Overall, 8% of members in our 2017 appliance reliability survey said their heat pump had not performed adequately on cold, frosty mornings.
Circulating air can cause draughts – which means you need to think about where to place the unit. You don't want one on the wall just above your favourite armchair.
Single-split air-to-air models are the most common type of heat pump in New Zealand. These consist of a single outdoor unit (the compressor) connected to an indoor unit via a system of pipes. They’re designed to heat one room, not your whole home, and you may require multiple units if you have more than one living area.
But there’s many other heat pump technologies out there, including multi-split (where one outdoor unit serves several indoor units), ducted (where a large centralised compressor sends hot air via ducting throughout the home) and air-to-water systems where a heat pump is used in lieu of an electric water cylinder. There are also ground-source heat pumps, which use heat from the earth rather than from the air. These systems remain a niche market, so our round-up only includes single-split air-to-air models.
Before using our database to choose the right model for your home, it’s essential to work out the required heating capacity (kW) for your home. The best way to do this is to use our calculator or enlist the services of an experienced heat pump installer. A top-scoring model won’t be able to keep your home at a healthy temperature if it’s too small for the job.
Over the past few years, New Zealanders have taken to heat pumps like ducks to water, and they’re now our third most common heating choice after woodburners and plug-in electric heaters. But a report last year by the Building Research Association of New Zealand (BRANZ) found it hasn’t all been plain sailing.
A system with more stars will give you more heating or cooling energy per unit of electricity than one with fewer stars.
These cooling and heating star ratings tell you how efficient a heat pump is. More-efficient models get more stars and are cheaper to run.
But because heat pumps are becoming more efficient, the rating system has run out of stars. So the ratings have been “dialled back” by about 2 stars.
Revised labels have also been phased in: instead of the old combined heating/cooling label, there’s one that shows cooling and heating side-by-side. (During the phase-in period the old rating can still be listed in a panel at the bottom of the revised label.) We list the new star ratings in our heat pump comparison database.
The Energy Star labelling system is the benchmark for efficient performance. Energy Star is an international energy-rating symbol used to identify the most energy-efficient products in the US, Canada, Europe, Australia, Asia and New Zealand.
To qualify for Energy Star since April 2011, manufacturers are required to supply laboratory test results for a heat pump’s performance at 2°C.
We list Energy Star models in our heat pump comparison database.
COP (Co-efficient of Performance)
The COP is a technical calculation of heating efficiency which is used in the formula for calculating star ratings. For heating, a good unit has a COP of 3 or more. The heating COP can be reduced by cold temperatures because de-icing takes extra energy.
Energy efficiency ratio (EER)
This is the calculated cooling efficiency, and is also used to calculate the star rating. The higher the rating, or the more stars, the better. An EER of 3 or more is good.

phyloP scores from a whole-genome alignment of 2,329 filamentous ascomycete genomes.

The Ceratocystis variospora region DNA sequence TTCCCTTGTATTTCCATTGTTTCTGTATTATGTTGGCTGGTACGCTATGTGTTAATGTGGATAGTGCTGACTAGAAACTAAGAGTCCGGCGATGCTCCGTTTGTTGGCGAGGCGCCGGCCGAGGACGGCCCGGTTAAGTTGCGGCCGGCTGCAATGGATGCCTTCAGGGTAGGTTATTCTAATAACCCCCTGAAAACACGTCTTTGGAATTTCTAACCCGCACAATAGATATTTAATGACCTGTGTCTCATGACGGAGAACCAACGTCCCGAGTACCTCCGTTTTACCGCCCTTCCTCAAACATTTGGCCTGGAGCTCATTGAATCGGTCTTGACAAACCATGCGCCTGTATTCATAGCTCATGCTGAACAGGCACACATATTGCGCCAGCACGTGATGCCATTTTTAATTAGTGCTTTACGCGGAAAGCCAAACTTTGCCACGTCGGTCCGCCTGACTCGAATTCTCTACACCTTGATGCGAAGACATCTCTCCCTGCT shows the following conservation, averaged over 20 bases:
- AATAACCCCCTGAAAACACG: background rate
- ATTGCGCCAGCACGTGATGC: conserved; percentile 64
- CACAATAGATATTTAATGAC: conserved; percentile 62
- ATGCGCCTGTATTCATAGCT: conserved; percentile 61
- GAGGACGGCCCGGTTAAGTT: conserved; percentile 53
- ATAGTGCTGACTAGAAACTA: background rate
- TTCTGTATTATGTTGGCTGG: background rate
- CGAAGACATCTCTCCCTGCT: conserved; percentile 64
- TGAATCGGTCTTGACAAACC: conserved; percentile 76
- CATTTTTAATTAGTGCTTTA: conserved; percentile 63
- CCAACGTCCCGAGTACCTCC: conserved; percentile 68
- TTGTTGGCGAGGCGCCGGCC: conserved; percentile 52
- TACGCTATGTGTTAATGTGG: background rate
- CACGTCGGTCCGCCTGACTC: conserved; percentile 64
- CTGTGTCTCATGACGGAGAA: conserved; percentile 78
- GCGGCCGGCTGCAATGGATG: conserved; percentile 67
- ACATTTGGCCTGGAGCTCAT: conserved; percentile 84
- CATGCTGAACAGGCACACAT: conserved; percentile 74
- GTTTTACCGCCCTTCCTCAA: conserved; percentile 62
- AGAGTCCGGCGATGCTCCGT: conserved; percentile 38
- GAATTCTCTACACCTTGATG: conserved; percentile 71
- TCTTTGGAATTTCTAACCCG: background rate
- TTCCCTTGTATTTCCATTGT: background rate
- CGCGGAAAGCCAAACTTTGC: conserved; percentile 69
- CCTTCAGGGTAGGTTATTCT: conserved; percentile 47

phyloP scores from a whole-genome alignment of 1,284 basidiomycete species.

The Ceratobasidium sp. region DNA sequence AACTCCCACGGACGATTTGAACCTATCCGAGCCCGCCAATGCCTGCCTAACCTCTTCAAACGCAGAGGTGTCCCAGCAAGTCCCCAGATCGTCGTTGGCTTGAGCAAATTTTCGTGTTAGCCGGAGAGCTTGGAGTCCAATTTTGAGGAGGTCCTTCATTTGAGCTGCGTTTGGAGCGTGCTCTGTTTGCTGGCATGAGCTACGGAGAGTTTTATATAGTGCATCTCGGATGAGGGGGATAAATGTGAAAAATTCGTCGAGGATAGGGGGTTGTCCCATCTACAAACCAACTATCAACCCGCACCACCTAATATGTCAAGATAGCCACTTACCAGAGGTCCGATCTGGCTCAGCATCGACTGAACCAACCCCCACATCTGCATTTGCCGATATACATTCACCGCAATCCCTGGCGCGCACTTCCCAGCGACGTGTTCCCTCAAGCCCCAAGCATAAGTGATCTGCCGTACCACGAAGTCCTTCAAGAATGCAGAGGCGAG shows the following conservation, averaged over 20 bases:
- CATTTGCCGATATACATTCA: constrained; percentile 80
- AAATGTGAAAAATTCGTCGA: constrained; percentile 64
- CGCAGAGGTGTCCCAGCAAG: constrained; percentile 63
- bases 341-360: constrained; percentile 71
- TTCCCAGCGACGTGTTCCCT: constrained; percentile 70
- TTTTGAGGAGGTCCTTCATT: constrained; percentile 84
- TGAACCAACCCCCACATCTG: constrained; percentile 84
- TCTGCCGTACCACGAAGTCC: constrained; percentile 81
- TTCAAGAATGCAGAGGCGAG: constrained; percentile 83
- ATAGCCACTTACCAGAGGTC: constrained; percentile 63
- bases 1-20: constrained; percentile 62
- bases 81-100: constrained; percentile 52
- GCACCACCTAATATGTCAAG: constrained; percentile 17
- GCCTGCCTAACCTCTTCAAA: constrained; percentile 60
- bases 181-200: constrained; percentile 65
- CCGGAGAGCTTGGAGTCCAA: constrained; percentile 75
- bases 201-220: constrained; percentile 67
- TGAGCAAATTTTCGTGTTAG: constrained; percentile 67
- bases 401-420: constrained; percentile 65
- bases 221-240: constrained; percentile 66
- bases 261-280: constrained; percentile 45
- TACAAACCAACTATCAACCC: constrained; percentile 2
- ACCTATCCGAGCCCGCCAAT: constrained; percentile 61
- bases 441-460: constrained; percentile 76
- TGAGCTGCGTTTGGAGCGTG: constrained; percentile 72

All heat-pump/air-conditioner units imported or manufactured after 16 June 2006 must meet a new Minimum Energy Performance Standard or MEPS. But these minimums are set quite low, particularly for larger units.
MEPS has little relevance to your buying decision – it's there to make sure manufacturers don't sell unacceptably inefficient heat pumps to unsuspecting consumers.
We’ve crunched the numbers and awarded Panasonic our 2016 Top Brand award for heat pumps. It has above-average test performance and owner satisfaction.
Some maintenance requires professional help – but much of it you can do yourself. That’s provided you don’t mind standing on steps to reach inside units mounted high on the wall. If steps are a problem, get professional help.
These collect the dust and dirt that’s removed from the air passing through the indoor unit. The most regular maintenance job is filter cleaning. If the unit’s been operating for a few months or more the filter’s likely to be quite dirty.
Removing the filter(s) is relatively simple – see your instruction manual. In most models you lift the front cover and slide out the filter.
Take the filter to the bath or shower (or outside) and spray it with a neutral “spray & wipe” type of cleaner, then rinse it thoroughly. Repeat if necessary. Don’t use solvents or other harsh cleaners.
You can get dedicated filter-cleaning sprays from refrigeration wholesalers. They’ll make the air delivered by the heat pump smell nice – but they won’t clean the dirt any better.
Other indoor cleaning
While you’re dealing with the indoor unit, inspect the cylindrical fan vanes – and also the heating/cooling fins – for dirt build-up. Use your vacuum cleaner’s upholstery brush to gently vacuum dirt away from the vanes and the fins. Finally give the outer casing a wipe with a soft cloth dampened with a squirt of neutral spray & wipe cleaner.
How often? If you have carpet and the heat pump runs for many hours a day all year round, the filters could need cleaning four times per year. Cleaning will be less frequent if you run the heat pump less or have hard floors. For a heat pump that runs for a few hours a day mainly for heating, then once a year in the autumn should be enough. If the heat pump is used regularly for cooling as well, then go for an autumn and spring clean.
The first job with the outdoor unit is to make sure air can get to and through the unit without obstruction. That means clearing away any vegetation that could reduce airflow. Next, make sure the air grilles each side of the unit are clear of debris such as leaves and twigs.
Inspect the fan blades, fins and the outer casing for signs of corrosion. Rust never sleeps, so deal with corrosion – or get it dealt with – as soon as possible. This will lengthen the life of the unit.
How often? A heat pump used mainly for heating only needs a maintenance check once a year in the autumn. If you use the heat pump regularly for cooling, then look at doing another check in spring.
Even if you do the basic cleaning yourself, getting a professional to check the heat pump every couple of years is worthwhile. Professionals can measure the delivered air temperature and check the unit is operating properly. Probably the best professional to use is the person who installed the unit.
Tip: Beware of cold-calling, high-pressure outfits that try to bulldoze their way on to your property. See our October 2014 news article for more on this.